10.000 Palestinian detainees in Israeli jails were appealing to Sayyed
Hassan Nassrullah to include their beloved ones in any deal with Israel.
And while Abbas was telling reporters that the Palestinian and Lebanese
conflicts with Israel were two separate “paths,” the defunct
peace process that was declared “dead” by none other than
the Arab League chief Amr Mousa led to Palestinian despair that is leading
to calls to do away with the Oslo accords and the Israeli-reoccupied
autonomous Palestinian Authority.
Palestinian popular identification with anti-Israeli and anti-U.S. Arab
resistance, whether in Lebanon or Iraq, has reached an all-time high.
A poll conducted by the Ramallah-based Near East Consulting group and
released August 8, found that Hizbullah had the support of 97 percent
of Palestinians, compared with three percent who said they were opposed
to the group.
The Palestinian leadership in total disregard of their people’s
pulse strictly adhered to disengagement from a Hizbullah-led resistance
to the U.S.-backed Israeli 33-day bombardment of Lebanon, betting on
an Israeli overwhelming victory, thus missing an opportunity to end
Israel’s six-year old war on the Palestinian people and free some
of their detainees in the Israeli jails.
The families of the Jordanian POWs in Israeli jails are still lamenting
their government’s similar decision to disengage from a Hizbullah-Israeli
deal two years ago.
By linking to the Lebanese wagon heading for the United Nations Security
Council the Palestinian leadership could have made up for failing to
clinch a UN resolution to stop the Israeli war on the Palestinian Authority,
government and people, thanks to the U.S. veto, and for failing to convene
an Arab League summit to help stop the Israeli onslaught and break the
eight-month military, economic, financial and diplomatic siege imposed
on the Palestinian people early in 2006.
When the Arab League foreign ministers managed to meet on Lebanon in
Beirut about two weeks ago they were relieved to avoid linking the Palestinian
and Lebanese tracks in their move towards the UN Security Council.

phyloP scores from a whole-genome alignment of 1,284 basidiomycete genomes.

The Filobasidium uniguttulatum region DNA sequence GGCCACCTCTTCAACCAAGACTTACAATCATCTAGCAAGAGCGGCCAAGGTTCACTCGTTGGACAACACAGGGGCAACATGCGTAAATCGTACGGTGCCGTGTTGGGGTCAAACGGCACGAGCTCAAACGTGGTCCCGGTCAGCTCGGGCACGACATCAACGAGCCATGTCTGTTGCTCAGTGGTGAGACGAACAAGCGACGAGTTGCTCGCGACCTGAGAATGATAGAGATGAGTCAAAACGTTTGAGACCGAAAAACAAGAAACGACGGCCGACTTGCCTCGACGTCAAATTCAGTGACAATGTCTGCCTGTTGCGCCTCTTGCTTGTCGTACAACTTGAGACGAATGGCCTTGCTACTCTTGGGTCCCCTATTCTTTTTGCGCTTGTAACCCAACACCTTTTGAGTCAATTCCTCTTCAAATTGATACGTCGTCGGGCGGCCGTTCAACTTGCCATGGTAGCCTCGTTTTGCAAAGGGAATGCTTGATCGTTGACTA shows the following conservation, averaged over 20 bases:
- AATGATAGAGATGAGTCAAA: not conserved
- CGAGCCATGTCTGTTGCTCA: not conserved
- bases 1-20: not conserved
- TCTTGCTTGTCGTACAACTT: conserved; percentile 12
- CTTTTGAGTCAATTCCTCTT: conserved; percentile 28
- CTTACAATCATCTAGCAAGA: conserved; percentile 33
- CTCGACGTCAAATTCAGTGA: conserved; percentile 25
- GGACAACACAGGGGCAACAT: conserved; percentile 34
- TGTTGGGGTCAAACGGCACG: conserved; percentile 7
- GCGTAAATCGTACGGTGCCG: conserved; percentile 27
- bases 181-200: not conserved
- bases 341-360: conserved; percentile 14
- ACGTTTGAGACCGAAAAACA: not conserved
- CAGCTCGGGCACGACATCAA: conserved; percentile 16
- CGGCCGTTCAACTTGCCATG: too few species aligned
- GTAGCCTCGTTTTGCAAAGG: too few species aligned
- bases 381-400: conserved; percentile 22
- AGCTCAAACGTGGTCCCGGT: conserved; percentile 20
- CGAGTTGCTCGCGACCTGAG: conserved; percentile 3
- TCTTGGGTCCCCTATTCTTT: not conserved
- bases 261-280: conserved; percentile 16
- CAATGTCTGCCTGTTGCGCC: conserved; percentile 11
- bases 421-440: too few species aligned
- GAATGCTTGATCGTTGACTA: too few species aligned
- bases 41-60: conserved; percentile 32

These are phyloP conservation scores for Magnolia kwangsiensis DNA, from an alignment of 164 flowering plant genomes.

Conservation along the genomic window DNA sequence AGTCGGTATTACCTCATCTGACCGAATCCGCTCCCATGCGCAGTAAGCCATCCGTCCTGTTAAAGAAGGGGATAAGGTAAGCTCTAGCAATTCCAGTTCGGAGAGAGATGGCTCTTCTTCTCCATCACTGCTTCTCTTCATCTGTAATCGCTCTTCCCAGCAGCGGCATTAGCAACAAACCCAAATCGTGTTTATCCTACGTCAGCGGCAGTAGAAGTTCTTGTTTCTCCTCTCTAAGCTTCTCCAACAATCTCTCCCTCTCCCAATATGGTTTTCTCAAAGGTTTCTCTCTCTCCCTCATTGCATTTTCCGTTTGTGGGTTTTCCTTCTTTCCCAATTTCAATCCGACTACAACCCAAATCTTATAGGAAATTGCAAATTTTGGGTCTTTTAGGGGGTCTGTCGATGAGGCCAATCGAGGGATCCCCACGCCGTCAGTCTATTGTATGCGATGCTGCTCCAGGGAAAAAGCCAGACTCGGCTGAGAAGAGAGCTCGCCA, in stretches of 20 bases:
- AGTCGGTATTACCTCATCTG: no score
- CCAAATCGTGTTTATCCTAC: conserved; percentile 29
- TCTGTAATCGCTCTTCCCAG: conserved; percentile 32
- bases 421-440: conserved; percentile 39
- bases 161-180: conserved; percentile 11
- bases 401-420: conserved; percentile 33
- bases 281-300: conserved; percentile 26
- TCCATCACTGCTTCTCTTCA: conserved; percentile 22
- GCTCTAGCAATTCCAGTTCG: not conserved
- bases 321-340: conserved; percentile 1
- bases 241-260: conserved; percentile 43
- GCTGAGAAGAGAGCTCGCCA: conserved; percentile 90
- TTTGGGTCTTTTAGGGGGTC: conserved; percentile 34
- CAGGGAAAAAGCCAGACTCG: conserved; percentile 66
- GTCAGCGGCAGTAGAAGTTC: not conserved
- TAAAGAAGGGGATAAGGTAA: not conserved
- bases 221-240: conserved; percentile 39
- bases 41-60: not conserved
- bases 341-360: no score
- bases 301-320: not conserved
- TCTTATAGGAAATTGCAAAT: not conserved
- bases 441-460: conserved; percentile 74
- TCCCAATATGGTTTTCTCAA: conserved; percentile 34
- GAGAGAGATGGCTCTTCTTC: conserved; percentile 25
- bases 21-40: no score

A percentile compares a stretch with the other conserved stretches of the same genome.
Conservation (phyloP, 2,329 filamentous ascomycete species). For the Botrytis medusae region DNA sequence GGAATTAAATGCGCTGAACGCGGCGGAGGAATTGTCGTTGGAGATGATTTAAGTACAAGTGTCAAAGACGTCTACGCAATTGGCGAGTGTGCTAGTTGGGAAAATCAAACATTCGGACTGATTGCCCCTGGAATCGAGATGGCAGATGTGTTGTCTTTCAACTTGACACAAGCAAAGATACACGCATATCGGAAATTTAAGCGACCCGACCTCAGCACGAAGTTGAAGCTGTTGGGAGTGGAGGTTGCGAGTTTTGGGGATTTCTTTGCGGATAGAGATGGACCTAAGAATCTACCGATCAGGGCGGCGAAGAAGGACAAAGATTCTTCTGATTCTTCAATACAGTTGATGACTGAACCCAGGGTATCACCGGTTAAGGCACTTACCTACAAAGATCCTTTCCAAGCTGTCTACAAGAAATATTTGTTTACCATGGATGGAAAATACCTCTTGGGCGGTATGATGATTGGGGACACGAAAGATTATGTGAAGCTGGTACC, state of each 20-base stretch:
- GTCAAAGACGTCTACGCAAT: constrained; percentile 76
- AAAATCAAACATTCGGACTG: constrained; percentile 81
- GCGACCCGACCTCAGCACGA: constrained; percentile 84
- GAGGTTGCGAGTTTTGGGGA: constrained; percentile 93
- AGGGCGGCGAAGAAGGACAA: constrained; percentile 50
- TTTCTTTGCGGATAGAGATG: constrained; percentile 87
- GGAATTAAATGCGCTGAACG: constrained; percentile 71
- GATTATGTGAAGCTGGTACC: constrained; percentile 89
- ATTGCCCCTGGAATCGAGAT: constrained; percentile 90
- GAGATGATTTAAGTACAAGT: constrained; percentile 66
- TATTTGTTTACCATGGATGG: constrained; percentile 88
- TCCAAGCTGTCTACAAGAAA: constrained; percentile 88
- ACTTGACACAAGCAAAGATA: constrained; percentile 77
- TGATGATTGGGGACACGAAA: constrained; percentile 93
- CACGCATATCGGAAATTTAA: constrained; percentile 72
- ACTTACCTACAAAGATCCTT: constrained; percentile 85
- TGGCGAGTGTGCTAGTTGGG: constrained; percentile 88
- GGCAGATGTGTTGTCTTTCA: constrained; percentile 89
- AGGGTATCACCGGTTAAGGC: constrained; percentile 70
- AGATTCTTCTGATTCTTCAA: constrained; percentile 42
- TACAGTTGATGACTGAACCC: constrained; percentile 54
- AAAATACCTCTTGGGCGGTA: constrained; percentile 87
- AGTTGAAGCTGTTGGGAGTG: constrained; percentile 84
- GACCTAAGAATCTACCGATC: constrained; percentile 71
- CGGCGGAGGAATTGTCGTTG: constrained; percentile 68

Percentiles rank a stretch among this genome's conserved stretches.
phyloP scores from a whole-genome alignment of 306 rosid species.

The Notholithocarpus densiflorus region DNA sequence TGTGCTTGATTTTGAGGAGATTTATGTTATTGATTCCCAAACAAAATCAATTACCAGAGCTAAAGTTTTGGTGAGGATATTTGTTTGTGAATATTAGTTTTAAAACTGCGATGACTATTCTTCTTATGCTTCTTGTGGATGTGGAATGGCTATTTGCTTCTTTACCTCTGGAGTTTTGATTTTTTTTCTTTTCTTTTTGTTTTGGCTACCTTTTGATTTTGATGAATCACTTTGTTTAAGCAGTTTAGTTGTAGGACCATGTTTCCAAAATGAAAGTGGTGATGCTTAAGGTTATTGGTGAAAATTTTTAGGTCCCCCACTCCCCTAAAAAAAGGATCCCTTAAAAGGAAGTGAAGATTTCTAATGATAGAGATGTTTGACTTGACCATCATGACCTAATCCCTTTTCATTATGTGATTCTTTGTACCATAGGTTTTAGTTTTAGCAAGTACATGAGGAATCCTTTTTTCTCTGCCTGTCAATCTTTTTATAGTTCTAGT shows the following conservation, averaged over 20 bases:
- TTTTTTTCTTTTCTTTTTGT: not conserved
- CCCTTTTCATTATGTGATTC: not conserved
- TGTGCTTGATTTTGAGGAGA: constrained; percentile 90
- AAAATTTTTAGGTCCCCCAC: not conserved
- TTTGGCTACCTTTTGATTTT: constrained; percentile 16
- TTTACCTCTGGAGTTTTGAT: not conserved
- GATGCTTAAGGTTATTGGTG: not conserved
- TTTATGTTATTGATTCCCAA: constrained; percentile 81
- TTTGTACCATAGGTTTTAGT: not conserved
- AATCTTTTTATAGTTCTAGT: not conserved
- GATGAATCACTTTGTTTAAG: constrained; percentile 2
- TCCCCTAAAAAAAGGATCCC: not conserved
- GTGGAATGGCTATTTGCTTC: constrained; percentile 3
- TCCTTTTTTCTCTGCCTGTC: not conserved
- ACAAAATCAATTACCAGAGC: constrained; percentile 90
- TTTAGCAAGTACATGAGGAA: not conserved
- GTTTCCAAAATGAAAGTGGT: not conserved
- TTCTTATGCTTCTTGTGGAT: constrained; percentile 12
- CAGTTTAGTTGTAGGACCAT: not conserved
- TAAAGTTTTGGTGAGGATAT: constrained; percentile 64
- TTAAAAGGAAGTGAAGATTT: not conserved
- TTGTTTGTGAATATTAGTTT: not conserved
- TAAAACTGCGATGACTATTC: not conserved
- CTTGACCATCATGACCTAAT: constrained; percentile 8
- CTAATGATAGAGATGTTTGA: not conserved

Time also is not on the Palestinians’ side to give them hope that
their salvation is on the horizon, let alone being imminent. The campaign
for the upcoming U.S. elections has already begun and Israelis have
become experts in exploiting this waste of time of inactive U.S. foreign
diplomacy as much as Arab officialdom have become experts in waiting
for the U.S. diplomacy to become active again.
However the Palestinians still have one opening out of their captivity:
Linking to the Syrian peace option, at least to be in harmony with their
recent repeated calls for an international conference to work out a
comprehensive regional solution.
This doesn’t necessarily mean joining the U.S. - termed Syrian-Iranian
“axis of terror,” nor a break with their peace allies in
Egypt and Jordan.
The Syrian option could be developed into an Arab peace front including
Egypt and Jordan to pursue peace with Israel collectively, backed politically
by the Arab League and the majority of the United Nations members and
defensively by the resistance movements to the ongoing Israeli military
adventures that have been for years pushing a sustainable and lasting
peace out of the regional outreach.
This option could create a united Arab peace front, in an overdue response
to an old demand by the sympathizing world community.
Such an Arab collective approach to a comprehensive regional peace was
tested by the late Saudi Arabian king Fahad early in the eighties of
the last century to be updated and upgraded by a Saudi initiative that
was adopted by the Arab League summit meeting in Beirut, Lebanon, in
March 2002, an effort that was swiftly and vehemently aborted by the
Israeli and U.S. strategic allies.
The U.S. has historically vetoed the United Nations out of the Arab-Israeli
conflict and blocked the implementation of dozens of UN resolutions
to resolve it.
Outside the UN resolutions, the successive U.S. administrations and
their western allies have proposed more than two dozens of the so-called
“peace plans” since Israel was conditionally admitted to
the U.N. in 1949, all of them dealt with and accepted by the Arabs including
the Palestinians, but all were aborted by Israel because none of them
obliged it to commit to the UN resolutions and international law.
The U.S.-only approach has not delivered, but prolonged the Palestinian
A third option should be sought, not to rule the United States out of
the regional peace-making, but to involve it, help it balance its regional
policy to be evenhanded, weigh in to make peace instead of its 60-year
old policy of just managing a peace process in the region.
Nicola Nasser is a veteran Arab journalist based in
Ramallah, West Bank. He is the editor of the English Web site of the
Palestine Media Centre (PMC).